8.3.6 Extending Class ListFragment to Create a Fragment That Contains a ListView 266
8.3.7 Manipulating a SQLite Database 266
8.3.8 Performing Database Operations Outside the GUI Thread with AsyncTasks 266
8.4 Building the GUI and Resource Files 266
8.4.1 Creating the Project 266
8.4.2 Creating the App’s Classes 267
8.4.3 strings.xml 267
8.4.4 styles.xml 268
8.4.5 textview_border.xml 269
8.4.6 MainActivity’s Layout: activity_main.xml 270
8.4.7 DetailsFragment’s Layout: fragment_details.xml 270
8.4.8 AddEditFragment’s Layout: fragment_add_edit.xml 272
8.4.9 Defining the Fragments’ Menus 273
8.5 MainActivity Class 274
8.6 ContactListFragment Class 280
8.7 AddEditFragment Class 287
8.8 DetailsFragment Class 293
8.9 DatabaseConnector Utility Class 301
8.10 Wrap-Up 306

9 Google Play and App Business Issues 310
9.1 Introduction 311
9.2 Preparing Your Apps for Publication 311
9.2.1 Testing Your App 312
9.2.2 End User License Agreement 312
9.2.3 Icons and Labels 312
9.2.4 Versioning Your App 313
9.2.5 Licensing to Control Access to Paid Apps 313
9.2.6 Obfuscating Your Code 313
9.2.7 Getting a Private Key for Digitally Signing Your App 314
9.2.8 Screenshots 314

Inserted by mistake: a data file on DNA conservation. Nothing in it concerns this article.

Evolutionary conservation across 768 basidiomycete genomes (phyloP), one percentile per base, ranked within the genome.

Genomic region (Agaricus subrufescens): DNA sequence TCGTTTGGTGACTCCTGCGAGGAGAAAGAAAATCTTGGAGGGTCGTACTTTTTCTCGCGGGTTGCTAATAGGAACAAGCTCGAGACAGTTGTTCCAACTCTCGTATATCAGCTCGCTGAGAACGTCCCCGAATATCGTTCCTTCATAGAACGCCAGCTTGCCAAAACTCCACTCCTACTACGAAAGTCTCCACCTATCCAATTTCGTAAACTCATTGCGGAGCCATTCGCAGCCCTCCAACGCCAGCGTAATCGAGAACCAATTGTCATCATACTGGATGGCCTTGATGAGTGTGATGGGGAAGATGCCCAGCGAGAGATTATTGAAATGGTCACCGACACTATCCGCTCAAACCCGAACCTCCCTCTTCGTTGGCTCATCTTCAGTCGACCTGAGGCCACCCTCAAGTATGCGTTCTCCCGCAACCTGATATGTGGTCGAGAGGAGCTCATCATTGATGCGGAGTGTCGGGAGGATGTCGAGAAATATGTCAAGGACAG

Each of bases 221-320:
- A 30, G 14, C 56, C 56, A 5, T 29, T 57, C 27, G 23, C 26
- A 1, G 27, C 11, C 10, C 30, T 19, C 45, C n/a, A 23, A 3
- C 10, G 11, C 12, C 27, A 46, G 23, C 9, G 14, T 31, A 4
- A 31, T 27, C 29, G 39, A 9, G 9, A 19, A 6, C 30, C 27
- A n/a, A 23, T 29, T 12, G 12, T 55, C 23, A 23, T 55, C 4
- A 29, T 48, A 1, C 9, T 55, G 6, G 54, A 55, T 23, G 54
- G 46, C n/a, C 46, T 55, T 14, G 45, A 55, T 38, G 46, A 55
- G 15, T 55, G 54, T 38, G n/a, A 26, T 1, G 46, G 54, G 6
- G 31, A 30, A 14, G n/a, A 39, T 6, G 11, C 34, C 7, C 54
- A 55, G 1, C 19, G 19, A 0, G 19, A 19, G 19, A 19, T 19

9.2.9 Promotional App Video 315
9.3 Pricing Your App: Free or Fee 316
9.3.1 Paid Apps 317
9.3.2 Free Apps 317
9.4 Monetizing Apps with In-App Advertising 318
9.5 Monetizing Apps: Using In-App Billing to Sell Virtual Goods 319
9.6 Registering at Google Play 320
9.7 Setting Up a Google Wallet Merchant Account 321
9.8 Uploading Your Apps to Google Play 322
9.9 Launching the Play Store from Within Your App 323
9.10 Managing Your Apps in Google Play 324
9.11 Other Android App Marketplaces 324
9.12 Other Popular Mobile App Platforms 324
9.13 Marketing Your Apps 325
9.14 Wrap-Up 329

A Introduction to Java Applications 332
A.1 Introduction 333
A.2 Your First Program in Java: Printing a Line of Text 333
A.3 Modifying Your First Java Program 337
A.4 Displaying Text with printf 339
A.5 Another Application: Adding Integers 339
A.6 Memory Concepts 343
A.7 Arithmetic 344
A.8 Decision Making: Equality and Relational Operators 347
A.9 Wrap-Up 351

B Introduction to Classes, Objects, Methods and Strings 356
B.1 Introduction 357
B.2 Declaring a Class with a Method and Instantiating an Object of a Class 357
B.3 Declaring a Method with a Parameter 360
B.4 Instance Variables, set Methods and get Methods 363
B.5 Primitive Types vs. Reference Types 367
B.6 Initializing Objects with Constructors 368
B.7 Floating-Point Numbers and Type double 370
B.8 Wrap-Up 374

C Control Statements 378
C.1 Introduction 379
C.2 Algorithms 379
C.3 Pseudocode 380
C.4 Control Structures 380
C.5 if Single-Selection Statement 381